Even though the pilot program for hemp did not go as planned for the Oneida Nation, the tribe is still optimistic about the potential of the crop in the future. The tribe as decided to chalk this up as a growing year and embrace that they are still in the experimental phase of their Wisconsin hemp journey.
Amid the coronavirus pandemic, the Oneida nation saw the need to diversify their income, which comes primarily from gaming. The National Indian Gaming Association estimates that the industry will lose out on $22.4 billion this year, which comes to half of the expected earnings. Local casinos had to completely close earlier in the year and now are only able to open up in a limited capacity with social distancing restrictions in place.
Last year, 32 acres were set aside to produce hemp. While they diversified between the different types of hemp, none of the crops successfully went to market. Twenty acres went to grain hemp, which didn’t grow well. Ten acres of fiber hemp was planted, which did grow well, but untimely rains made it impossible to bring machinery on the land to harvest it. Then on the rest of the property, they grew hemp for CBD. The CBD crop grew well, but when it was harvested, it tested above the federal threshold and had to be destroyed.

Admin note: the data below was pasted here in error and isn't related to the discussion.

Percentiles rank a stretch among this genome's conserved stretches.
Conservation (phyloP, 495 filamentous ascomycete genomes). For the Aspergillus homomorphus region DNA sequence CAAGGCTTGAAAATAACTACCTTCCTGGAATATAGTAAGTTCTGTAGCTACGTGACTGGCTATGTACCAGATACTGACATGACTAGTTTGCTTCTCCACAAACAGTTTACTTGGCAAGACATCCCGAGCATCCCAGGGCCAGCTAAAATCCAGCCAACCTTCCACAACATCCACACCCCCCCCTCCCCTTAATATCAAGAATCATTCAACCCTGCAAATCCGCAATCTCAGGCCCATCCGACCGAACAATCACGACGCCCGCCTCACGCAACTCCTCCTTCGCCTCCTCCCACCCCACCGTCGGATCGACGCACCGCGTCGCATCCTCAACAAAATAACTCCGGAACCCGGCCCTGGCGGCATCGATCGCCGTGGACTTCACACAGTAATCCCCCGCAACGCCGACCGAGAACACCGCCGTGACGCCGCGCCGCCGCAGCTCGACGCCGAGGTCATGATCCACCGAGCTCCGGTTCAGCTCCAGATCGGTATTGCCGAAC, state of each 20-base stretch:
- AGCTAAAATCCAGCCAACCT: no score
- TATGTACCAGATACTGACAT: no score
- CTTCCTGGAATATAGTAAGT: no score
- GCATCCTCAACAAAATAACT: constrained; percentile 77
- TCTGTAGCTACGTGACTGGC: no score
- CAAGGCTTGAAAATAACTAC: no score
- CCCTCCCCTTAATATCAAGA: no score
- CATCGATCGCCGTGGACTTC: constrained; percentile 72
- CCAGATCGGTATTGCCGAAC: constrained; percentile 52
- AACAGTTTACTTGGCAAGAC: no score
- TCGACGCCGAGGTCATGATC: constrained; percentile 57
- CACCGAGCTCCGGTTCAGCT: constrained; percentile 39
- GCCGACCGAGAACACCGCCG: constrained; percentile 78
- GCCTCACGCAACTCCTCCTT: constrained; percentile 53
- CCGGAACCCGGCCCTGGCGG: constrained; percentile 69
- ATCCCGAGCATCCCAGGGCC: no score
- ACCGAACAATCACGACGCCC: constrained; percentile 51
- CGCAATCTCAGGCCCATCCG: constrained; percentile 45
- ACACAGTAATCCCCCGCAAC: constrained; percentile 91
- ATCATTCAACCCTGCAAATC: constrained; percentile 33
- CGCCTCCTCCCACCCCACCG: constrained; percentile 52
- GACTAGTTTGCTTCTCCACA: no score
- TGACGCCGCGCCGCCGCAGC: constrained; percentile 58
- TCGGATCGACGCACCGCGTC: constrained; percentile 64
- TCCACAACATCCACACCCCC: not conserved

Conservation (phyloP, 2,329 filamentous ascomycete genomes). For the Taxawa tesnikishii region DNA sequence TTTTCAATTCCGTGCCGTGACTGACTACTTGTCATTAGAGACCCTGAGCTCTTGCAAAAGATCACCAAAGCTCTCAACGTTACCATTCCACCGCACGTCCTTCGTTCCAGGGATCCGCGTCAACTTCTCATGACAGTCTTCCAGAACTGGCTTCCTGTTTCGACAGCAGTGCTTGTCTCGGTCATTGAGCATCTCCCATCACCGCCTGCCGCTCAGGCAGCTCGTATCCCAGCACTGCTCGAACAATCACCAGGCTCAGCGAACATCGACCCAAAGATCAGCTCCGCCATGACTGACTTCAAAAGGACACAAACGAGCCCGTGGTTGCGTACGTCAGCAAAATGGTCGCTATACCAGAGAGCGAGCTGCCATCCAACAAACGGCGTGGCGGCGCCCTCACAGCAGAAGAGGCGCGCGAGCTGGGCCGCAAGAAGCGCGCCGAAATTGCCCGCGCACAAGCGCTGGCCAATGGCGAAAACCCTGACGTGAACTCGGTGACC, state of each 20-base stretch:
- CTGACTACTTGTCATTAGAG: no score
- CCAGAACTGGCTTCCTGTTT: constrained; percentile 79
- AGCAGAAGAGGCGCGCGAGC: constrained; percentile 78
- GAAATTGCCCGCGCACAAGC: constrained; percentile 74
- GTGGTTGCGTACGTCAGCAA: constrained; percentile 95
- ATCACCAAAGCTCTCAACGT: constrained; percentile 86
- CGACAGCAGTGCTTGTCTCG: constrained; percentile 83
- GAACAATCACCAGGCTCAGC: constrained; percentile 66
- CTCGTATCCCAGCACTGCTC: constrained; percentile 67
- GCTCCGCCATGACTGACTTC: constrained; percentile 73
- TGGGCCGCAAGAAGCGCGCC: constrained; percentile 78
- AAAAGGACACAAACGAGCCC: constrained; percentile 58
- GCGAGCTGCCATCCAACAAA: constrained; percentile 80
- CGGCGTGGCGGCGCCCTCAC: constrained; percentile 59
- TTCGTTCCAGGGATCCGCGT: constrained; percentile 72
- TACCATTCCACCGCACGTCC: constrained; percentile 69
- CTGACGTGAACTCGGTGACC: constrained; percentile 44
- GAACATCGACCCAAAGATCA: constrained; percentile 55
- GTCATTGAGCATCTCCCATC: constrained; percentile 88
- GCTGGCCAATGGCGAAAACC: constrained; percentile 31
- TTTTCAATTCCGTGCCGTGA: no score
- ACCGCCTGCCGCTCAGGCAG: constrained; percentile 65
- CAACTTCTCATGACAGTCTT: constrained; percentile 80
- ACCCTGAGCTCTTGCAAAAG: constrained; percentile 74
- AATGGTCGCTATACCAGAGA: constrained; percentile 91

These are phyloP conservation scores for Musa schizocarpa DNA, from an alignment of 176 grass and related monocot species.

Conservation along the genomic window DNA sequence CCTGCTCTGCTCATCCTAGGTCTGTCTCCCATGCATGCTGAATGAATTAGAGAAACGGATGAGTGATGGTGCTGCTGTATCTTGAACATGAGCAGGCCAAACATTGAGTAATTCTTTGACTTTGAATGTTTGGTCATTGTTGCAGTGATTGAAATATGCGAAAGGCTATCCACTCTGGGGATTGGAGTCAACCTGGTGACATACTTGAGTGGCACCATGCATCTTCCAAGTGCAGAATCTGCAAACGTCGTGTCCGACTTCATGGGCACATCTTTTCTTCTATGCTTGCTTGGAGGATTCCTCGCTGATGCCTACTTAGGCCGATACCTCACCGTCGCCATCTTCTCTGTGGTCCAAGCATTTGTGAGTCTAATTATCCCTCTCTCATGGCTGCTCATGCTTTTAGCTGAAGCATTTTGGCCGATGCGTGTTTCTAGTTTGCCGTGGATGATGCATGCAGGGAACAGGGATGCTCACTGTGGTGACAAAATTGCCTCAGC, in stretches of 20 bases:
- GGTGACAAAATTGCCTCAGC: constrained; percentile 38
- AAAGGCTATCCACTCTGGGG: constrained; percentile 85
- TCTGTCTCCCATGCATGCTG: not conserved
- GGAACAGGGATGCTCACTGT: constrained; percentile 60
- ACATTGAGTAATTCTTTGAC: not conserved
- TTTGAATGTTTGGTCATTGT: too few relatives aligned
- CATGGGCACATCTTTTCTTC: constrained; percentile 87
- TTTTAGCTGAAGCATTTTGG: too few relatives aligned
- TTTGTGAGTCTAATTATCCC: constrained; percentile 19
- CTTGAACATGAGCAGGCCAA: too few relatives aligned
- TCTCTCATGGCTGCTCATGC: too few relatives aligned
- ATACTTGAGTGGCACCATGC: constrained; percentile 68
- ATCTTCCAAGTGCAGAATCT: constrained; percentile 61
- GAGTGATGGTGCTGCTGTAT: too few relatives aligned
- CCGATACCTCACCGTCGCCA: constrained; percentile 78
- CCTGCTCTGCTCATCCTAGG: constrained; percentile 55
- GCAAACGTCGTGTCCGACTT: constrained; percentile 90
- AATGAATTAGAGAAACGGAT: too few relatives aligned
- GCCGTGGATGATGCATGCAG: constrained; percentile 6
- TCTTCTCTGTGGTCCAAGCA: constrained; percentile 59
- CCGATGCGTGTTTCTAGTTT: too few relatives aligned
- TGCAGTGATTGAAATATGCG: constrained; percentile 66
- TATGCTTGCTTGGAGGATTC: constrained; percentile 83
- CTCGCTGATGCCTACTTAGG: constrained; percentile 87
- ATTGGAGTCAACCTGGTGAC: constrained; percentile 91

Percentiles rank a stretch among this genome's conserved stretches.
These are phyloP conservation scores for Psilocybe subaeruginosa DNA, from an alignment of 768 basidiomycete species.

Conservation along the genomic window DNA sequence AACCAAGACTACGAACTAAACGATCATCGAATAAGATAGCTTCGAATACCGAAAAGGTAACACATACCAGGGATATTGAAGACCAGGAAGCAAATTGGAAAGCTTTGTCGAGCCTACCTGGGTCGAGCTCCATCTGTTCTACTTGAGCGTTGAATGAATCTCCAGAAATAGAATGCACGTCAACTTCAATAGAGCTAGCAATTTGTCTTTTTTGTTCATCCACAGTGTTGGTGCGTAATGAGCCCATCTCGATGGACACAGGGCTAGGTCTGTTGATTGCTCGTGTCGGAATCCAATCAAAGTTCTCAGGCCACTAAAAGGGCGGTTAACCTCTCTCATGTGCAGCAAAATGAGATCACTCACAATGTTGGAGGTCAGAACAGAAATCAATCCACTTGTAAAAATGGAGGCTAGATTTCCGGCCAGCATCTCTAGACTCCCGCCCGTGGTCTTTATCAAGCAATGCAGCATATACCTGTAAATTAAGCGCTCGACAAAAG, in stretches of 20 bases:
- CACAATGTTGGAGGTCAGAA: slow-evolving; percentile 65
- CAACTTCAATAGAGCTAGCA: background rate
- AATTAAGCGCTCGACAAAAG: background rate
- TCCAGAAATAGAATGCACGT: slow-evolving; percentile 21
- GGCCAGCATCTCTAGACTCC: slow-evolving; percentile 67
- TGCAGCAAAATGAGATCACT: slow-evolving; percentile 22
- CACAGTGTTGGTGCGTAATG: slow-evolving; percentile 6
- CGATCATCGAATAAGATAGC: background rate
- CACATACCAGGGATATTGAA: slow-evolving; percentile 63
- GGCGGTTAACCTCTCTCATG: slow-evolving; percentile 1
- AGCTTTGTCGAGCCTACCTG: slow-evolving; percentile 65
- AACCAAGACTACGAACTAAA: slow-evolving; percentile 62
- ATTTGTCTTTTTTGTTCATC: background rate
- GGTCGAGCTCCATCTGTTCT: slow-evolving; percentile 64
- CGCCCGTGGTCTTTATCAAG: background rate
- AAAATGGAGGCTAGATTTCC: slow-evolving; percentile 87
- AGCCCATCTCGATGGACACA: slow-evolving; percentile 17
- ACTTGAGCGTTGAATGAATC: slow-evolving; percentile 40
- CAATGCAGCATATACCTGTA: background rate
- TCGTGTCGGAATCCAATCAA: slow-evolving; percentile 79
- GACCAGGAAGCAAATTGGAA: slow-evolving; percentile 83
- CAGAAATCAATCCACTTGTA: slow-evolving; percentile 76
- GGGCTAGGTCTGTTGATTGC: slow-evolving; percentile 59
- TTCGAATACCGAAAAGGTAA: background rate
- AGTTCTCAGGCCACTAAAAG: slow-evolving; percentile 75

However the tribe, despite their troubles, doesn’t plan to give up. This year they are focusing more on fiber hemp and looking to start developing the infrastructure to produce value-added products. Hempcrete is a promising material to try to produce, as well as an industrial fiber.
With the CBD market so saturated, the tribe sees an opportunity in pursuing a direction that isn’t as crowded and that has massive potential down the road.